Tag Archives: david foster wallace

Is This What The Pale King Should Have Looked Like?

Earlier this week, I mentioned that The New Yorker has published a work by David Foster Wallace entitled Backbone, an excerpt from The Pale King.

Now there is an extremely interesting Google Doc that purports to offer “Changes between the transcription of David Foster Wallace reading ‘A fragment of a longer thing’ (Dec. 2000) and The New Yorker’s publication of that story as ‘Backbone’ (Feb. 28, 2011).”

The document, of course, offers an intriguing glimpse into Wallace’s changes as a writer over the course of eight years. Yet it also offer more: an alternative scenario for what a Pale King publication might have looked like.

Its common knowledge now that Wallace did not get close to finishing The Pale King, and that the book that will be published on April 15 represents a heavily edited and stitched together version of what Wallace left behind. Clearly, this book has been made to serve the many readers out there who would like to see a completed, standardized version of The Pale King.

Yet, it has been suggested that such a book would have been contrary to Wallace’s objectives as a writer, possibly representing a serious change over what Wallace would have written himself. Recall, for instance, that Infinite Jest is famously an “incomplete” book in that the narrative strands purposely never come close to actually cohering into a typical ending; surely if Jest had been discovered among Wallace’s papers after his death an editor might have given it a “correct” ending, thus ruining Wallace’s vision.

What we see in this Google Document is a vision of what The Pale King might have looked like, if its editors had chosen to leave it in the disarrayed state it was discovered in. Surely this would have been a book with less mass appeal than the “completed” Pale King that will be published on April 15, but would it have been truer to Wallace the writer?

Pale King Excerpt in The New Yorker

In case that rock you’ve been living under is a little heavy . . . & if you want, you can pre-order the book here.

VIDEO: New BBC David Foster Wallace Documentary

45 minute documentary DFW from the BBC. Need I say more?

Surely you have 45 minutes . . .

Endnotes: David Foster Wallace from georgelazenby on Vimeo.

On Wallace’s Philosophy Thesis

Levi Asher isn’t too hot on DFW’s “new” “book,” Fate Time and Language:

This is why I’m disappointed in David Foster Wallace’s essay — not because it’s wrong (rather, it’s entirely correct) but because its ambition is misplaced. In this essay, David Foster Wallace swats a logical fly to death. It’s pleasant enough to watch him doing so, and readers who haven’t been exposed to philosophical dialectic will learn something from the process. Wallace is quoted admiring the “click” of symbolic logic in the book’s introduction, and he’s right that this “click” carries with it an aesthetic feeling of joy.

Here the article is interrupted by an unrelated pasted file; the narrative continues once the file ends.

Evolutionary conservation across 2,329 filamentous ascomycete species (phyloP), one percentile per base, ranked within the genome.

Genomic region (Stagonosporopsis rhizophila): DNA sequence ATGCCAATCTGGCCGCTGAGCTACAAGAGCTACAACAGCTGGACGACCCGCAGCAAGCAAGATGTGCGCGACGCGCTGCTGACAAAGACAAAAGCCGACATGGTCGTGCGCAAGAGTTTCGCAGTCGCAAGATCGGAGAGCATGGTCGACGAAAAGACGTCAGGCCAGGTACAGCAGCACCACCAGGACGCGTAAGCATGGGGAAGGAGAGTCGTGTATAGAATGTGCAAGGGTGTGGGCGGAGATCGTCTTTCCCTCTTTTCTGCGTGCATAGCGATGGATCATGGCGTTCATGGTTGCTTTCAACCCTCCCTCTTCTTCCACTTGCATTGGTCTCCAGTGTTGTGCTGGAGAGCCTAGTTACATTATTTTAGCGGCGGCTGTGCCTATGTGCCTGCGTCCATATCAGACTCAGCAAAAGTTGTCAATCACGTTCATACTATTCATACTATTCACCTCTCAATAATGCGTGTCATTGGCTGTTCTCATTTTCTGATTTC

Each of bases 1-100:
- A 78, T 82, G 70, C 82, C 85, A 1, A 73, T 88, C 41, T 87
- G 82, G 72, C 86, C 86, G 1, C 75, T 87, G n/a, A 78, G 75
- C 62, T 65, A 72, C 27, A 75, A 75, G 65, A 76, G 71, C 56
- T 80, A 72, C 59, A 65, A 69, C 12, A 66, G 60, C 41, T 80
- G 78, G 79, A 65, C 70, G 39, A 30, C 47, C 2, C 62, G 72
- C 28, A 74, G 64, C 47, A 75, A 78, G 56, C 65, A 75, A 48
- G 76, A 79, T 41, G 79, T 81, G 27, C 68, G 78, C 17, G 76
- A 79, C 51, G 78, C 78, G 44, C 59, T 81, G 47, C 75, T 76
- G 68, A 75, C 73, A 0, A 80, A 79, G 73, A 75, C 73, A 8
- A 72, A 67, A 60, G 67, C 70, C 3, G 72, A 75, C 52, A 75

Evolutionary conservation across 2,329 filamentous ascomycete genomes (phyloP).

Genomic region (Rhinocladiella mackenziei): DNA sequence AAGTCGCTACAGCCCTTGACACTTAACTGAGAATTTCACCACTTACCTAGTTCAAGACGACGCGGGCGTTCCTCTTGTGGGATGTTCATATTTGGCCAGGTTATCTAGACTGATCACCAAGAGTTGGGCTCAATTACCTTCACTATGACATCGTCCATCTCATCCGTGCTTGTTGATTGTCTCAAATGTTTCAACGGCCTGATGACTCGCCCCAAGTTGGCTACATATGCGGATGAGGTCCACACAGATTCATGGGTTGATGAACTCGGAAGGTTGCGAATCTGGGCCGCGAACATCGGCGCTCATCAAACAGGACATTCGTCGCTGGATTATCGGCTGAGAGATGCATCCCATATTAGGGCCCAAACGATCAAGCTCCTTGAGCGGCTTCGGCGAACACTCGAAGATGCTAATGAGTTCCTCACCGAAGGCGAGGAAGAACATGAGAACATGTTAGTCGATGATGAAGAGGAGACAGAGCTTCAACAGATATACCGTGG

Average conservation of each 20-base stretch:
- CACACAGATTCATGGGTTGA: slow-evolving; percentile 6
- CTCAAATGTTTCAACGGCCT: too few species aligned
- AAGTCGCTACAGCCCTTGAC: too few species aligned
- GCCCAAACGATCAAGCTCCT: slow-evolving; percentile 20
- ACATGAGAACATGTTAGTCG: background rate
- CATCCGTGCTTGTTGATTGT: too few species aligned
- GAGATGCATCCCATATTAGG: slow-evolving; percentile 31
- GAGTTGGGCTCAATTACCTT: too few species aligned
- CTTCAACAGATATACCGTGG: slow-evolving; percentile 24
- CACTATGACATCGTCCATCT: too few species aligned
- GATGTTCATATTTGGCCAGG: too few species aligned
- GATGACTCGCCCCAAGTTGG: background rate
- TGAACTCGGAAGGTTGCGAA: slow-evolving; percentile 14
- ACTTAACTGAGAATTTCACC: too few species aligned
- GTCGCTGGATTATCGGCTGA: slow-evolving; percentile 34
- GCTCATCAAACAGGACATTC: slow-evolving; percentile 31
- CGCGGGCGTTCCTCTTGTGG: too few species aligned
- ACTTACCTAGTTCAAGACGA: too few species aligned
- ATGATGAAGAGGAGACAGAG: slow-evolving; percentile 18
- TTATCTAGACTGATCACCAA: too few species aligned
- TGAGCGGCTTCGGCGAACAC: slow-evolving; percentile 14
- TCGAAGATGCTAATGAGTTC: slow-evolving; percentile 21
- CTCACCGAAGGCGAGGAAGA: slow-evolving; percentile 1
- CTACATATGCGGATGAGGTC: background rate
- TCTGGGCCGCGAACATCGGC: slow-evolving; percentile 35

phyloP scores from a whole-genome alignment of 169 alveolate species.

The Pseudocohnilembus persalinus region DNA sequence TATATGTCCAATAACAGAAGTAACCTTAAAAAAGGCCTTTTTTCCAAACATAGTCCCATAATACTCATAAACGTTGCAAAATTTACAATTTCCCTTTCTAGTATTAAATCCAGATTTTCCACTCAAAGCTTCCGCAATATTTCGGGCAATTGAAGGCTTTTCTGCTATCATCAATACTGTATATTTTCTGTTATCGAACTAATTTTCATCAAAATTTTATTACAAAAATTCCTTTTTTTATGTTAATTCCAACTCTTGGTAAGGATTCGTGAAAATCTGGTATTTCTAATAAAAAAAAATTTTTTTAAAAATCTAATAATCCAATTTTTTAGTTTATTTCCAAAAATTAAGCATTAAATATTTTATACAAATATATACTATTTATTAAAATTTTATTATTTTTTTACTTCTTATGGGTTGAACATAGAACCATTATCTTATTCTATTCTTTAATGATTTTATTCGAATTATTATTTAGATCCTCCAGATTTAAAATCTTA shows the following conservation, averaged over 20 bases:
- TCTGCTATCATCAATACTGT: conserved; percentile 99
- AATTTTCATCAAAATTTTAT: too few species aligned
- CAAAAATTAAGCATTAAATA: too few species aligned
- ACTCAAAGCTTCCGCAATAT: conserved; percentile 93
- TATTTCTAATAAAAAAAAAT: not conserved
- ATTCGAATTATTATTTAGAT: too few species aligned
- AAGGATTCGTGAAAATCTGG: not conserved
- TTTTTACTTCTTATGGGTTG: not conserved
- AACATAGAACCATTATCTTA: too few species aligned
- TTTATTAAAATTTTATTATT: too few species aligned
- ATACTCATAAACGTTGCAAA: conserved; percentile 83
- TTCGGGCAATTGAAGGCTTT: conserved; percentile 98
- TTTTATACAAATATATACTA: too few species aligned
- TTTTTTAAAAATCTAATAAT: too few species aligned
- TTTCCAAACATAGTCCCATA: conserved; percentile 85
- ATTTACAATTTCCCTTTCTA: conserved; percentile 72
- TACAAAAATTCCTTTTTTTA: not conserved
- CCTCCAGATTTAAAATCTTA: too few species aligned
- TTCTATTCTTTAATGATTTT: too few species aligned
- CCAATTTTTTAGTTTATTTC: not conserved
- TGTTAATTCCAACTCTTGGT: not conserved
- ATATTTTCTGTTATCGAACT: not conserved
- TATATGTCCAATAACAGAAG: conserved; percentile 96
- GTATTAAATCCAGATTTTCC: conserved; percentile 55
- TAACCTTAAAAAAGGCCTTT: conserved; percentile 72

But the idea, suggested by the book’s introduction and supplementary material, that Wallace’s essay accomplishes something other philosophers have not been able to do, cannot be taken seriously. Other academic philosophers have also refuted Richard Taylor’s argument. More meaningfully, two major modern thinkers who predate Richard Taylor had already kicked the Free Will Problem into oblivion decades before Wallace wrote this piece.

The Financial Times also reviews it, to more or less the same conclusion:

After arguing that this distinction is the crux of the matter in Taylor’s Lazy Argument, Foster Wallace constructs some ingenious formal machinery to clarify the sorts of necessity involved. He uses techniques developed by Richard Montague, an American philosopher whose murder in 1971 was the subject of at least two novels. But he applies them in an original way.

It is a virtuoso performance. What is not clear is whether it is of any lasting significance. When TS Eliot published his own student philosophy thesis, 46 years after it was written, he confessed that he no longer understood it, and said it would be of interest only to students of the evolution of his prose style. It soon fell out of print. Foster Wallace’s is a superior work but will probably suffer the same fate.

For those who are still interested in reading this book, Levi quotes the thesis itself a few times, and it doesn’t seem quite that impossible to get through, provided you have a little free will and determination.

Understanding DFW’s Thesis

Everybody who has a grasp of formal logic, raise your hand.

Okay, unless I’ve vastly underestimated my popularity among the philosophy grad students, that should not be to many of you. But if you are to make an honest attempt to read DFW’s thesis, Fate, Time, and Language, then you’ll probably want to have some understanding of this stuff.